The gift of the wonderful Death and Co. book for Christmas has definitely made the brutal onslaught of January easier to deal with. Well, okay, it may not have actually made it easier, but it’s made it seem easier. This, coupled with the discovery that some exceptionally good bourbon is much easier to come by than perhaps it should be, has led to a stint of cocktail hours, and more than a few fuzzy heads the following day.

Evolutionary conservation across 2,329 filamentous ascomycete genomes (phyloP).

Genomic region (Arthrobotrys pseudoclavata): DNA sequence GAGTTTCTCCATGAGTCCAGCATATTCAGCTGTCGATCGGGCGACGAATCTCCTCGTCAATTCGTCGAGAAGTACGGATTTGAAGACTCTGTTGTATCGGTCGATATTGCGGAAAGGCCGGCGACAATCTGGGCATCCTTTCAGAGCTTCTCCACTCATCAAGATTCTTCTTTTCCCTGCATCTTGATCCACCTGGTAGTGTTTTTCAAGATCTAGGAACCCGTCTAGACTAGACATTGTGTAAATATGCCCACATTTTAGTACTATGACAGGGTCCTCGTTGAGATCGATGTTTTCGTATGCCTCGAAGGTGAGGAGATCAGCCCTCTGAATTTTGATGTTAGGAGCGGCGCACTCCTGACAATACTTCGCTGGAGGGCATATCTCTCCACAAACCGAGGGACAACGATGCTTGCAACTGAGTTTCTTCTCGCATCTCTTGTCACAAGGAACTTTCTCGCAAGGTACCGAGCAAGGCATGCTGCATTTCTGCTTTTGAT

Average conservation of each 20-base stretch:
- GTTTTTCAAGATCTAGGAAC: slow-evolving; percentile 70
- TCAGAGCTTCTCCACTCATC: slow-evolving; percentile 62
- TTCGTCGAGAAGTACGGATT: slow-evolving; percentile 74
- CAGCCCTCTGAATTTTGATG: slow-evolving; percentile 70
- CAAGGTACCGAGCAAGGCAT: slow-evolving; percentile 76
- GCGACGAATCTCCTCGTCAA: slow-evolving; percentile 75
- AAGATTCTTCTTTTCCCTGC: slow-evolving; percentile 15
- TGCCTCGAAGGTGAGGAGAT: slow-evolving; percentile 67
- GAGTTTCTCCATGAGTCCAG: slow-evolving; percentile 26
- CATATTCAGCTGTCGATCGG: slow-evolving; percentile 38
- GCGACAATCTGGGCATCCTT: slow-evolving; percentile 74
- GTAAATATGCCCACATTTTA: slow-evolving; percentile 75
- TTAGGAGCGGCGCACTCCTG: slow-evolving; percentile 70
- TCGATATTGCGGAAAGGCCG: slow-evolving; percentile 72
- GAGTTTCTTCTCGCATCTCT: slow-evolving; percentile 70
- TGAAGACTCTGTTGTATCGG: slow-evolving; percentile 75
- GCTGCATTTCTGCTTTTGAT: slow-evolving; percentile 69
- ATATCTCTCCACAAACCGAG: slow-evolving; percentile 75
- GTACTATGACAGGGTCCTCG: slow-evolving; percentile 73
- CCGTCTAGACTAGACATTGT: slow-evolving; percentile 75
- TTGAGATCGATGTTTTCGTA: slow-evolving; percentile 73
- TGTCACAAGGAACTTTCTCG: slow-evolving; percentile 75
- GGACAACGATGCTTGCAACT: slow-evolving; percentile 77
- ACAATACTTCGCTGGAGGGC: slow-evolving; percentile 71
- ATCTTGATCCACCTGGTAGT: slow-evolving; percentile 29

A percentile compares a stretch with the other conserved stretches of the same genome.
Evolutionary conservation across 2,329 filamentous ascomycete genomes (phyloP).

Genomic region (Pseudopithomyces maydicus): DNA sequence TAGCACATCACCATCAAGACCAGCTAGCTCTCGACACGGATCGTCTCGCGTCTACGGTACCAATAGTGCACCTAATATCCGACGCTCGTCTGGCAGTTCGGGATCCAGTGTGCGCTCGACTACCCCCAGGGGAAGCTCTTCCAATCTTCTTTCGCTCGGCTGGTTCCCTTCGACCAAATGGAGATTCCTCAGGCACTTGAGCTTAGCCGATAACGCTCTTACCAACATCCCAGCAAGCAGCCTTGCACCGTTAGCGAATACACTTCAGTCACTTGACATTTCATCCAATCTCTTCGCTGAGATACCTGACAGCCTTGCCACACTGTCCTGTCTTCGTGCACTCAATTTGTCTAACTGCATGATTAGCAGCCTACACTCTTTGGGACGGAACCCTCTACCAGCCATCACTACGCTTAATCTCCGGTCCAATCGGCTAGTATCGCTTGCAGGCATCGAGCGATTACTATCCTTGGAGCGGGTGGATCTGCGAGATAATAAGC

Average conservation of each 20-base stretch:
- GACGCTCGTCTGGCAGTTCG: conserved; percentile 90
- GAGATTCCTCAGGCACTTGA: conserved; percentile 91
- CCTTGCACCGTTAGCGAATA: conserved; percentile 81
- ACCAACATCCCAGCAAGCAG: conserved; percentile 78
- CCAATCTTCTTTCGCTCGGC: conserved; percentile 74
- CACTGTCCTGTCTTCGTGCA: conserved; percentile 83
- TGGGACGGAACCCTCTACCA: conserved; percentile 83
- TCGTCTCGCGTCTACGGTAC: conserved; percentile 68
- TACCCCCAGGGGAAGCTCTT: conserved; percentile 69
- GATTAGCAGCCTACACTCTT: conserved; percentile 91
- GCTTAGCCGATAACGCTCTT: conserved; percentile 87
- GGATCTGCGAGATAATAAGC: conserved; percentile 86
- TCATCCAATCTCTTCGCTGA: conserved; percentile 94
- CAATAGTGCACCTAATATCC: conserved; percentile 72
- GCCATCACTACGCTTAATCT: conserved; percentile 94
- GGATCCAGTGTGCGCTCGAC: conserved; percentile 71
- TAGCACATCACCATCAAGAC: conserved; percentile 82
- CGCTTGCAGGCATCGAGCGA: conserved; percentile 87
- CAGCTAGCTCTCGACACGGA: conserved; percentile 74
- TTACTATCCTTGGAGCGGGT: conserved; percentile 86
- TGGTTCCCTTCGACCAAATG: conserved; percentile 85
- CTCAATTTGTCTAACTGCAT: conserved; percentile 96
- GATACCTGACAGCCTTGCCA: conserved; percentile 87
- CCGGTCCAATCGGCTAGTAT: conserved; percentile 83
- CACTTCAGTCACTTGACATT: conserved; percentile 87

I’ve long been a classic cocktail lover, and my test of a new bar is always to have a Manhattan. For me its the quintessential cocktail, deceptively simple, and yet one element out of balance and you have a drink that is either too boozy and harsh, or too bitter. It’s also a drink where the quality of the ingredients shine. I’ve always made versions at home using whatever rye and vermouth are available at the local shops. Until now. Upon returning home one day to discover we were out of rye I texted Mr L with something along the lines of “if some rye were to fall into your bag on the way home it wouldn’t turn into the worst evening.” As ever my husband not only took my hint, but delivered over and above my wildest expectations, coming through the door with a bottle of small batch Bulliet Rye. IMG_1971My Manhattan making will never be the same again, and I shall never be able to return to the cheap stuff. The addition of such special malt into our Manhattans lifted the drink to such a level that even Mr L, who is usually a Negroni fanatic, asked for a second round.